Collecting and evaluating data
“Between the race events, simulation is one of our core tasks and is the most important tool for our drivers and technicians to prepare for the next race,” says Tristan Summerscale, Formula E project leader at Audi. The team runs the racing cars in Formula E on behalf of Audi. The Formula E championship holds its races at one-day events around the world, on specially designed city circuits in metropolises such as Berlin, Paris or New York.
After an E-Prix, the official name of the Formula E events, the racing cars from all of the teams are loaded and transported together to the next venue. “Since the hardware of the vehicles may not be changed during the current racing season, we can only make our cars more competitive if we constantly improve our preparation, set-ups and software,” Summerscale explains. For this reason, we carry out intensive analysis after each race.
The most important factors influencing the performance of Formula E cars, which are mostly uniform with the exception of the drivetrain, are: the suspension set-up, tyre performance and battery management for the electric drivetrain. All of the information that gets digitally recorded during practice, qualifying and the races of the two Audi Formula E racing cars gets evaluated in great detail. “The key to data analysis is to exactly identify each weak point and use it to develop the right improvements to gain more speed for the next race,” says Summerscale.
Virtual race on repeat
At Audi Sport ABT Schaeffler, preparation for the next race in the driving simulator begins with the follow-up to the previous Formula E race. “We enter the data of the chassis set-up that was actually used and the tarmac and air temperatures that were present into the simulation. With this, we let one of our drivers virtually complete our last race and the qualifying session,” says Summerscale.
“If we then determine that there are deviations between the real obtained circuit data and the existing simulation models for the vehicle or tyres, then we update the specific sub-models of the system accordingly to bring them even closer to reality,” states Summerscale. Each of these so-called correlation iterations leads to further refined simulation programmes and makes the virtual work even more realistic for qualifying and race preparations. “On circuits where we have driven several times and have collected a lot of real data, we achieve an even more exact match with reality in our driving simulations.”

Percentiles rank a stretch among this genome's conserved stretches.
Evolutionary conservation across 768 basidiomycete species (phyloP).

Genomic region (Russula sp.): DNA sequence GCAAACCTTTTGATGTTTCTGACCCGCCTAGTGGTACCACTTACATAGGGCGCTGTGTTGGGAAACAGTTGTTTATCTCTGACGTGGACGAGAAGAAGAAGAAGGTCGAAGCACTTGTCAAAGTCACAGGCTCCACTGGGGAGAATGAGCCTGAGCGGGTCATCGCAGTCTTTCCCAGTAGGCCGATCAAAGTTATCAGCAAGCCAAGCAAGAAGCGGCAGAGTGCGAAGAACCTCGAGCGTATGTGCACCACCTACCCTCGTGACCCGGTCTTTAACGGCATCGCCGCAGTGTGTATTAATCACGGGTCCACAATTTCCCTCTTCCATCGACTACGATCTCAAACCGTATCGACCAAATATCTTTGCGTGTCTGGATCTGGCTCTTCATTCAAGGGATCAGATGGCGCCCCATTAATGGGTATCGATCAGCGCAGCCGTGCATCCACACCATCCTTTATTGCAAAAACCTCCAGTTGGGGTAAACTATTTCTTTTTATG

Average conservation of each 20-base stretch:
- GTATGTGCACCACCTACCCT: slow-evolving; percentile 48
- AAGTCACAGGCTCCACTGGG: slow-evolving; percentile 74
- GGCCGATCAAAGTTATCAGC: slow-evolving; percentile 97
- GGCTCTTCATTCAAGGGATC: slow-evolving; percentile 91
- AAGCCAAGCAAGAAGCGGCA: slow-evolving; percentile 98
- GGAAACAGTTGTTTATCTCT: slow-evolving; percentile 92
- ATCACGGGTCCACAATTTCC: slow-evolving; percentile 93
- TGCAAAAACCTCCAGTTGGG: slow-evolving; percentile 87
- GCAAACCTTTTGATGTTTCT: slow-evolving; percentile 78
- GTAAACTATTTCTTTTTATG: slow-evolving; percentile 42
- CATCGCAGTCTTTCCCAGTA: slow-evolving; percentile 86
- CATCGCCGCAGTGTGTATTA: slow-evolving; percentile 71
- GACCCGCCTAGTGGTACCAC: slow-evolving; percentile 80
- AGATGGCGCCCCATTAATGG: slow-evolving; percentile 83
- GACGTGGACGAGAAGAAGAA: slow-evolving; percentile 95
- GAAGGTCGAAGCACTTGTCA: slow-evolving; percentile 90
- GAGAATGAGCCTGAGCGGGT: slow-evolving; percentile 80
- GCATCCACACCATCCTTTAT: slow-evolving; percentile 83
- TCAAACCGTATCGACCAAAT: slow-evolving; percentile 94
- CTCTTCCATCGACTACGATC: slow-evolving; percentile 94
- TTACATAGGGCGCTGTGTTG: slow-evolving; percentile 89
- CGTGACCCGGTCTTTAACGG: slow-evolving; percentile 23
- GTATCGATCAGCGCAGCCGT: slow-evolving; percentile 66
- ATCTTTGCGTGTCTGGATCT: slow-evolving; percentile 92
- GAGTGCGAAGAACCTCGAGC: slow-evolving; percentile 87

Exploring chassis and tyre strategies
Because of the standardised aerodynamics of all the vehicles, two other factors are of particular importance in Formula E competition: the selection of the best possible suspension set-up and the optimal handling of the tyres. For both of these aspects, Audi can run through all of the possible options in its dynamic driving simulator: springs, dampers, stabilizers, camber, every component of the suspension set-up is explored just as intensively in the virtual test as the complex interaction of these parameters.
The level of the tyre simulation is even more important. Because in qualifying for the race, each Formula E driver only has one lap to set the time that determines his position on the grid. For this, the groved tyres, from the exclusive Formula E partner Michelin, must deliver maximum grip with pinpoint accuracy. Achieving this is in the hands of every driver and his technicians. Warming up the fresh, cold tyres must also correspond to the tyres’ air pressure.
Using the tyre model that is integrated in the dynamic driving simulator, working in advance of each E-Prix, Audi also examines the influences on vehicle behaviour caused by the various temperatures and pressures that affect the tyres, both internally and externally. These fluctuate constantly between driving on a straight and going through corners and largely determine how well or poorly the tyres can provide grip. If the sensitive tyres have been abused and worn out too quickly, then it’s not a problem in the driving simulator: just a click on the computer is enough to restore the tyres once again.
Vorsprung also through the simulator
Just as the ever-ongoing development of every racing car is never finished, Audi is constantly pushing ahead with improvements to its driving simulator. For Tristan Summerscale and his team, this is a key tool for more victories and titles. The Formula E project leader at Audi says: “Every single element of the 2,000-piece puzzle making up our Formula E car that has been optimized a little bit helps us to move forward. In the same way, each of our advances in the driving simulator makes a contribution to perhaps achieving the decisive tenth of a second in the end.”
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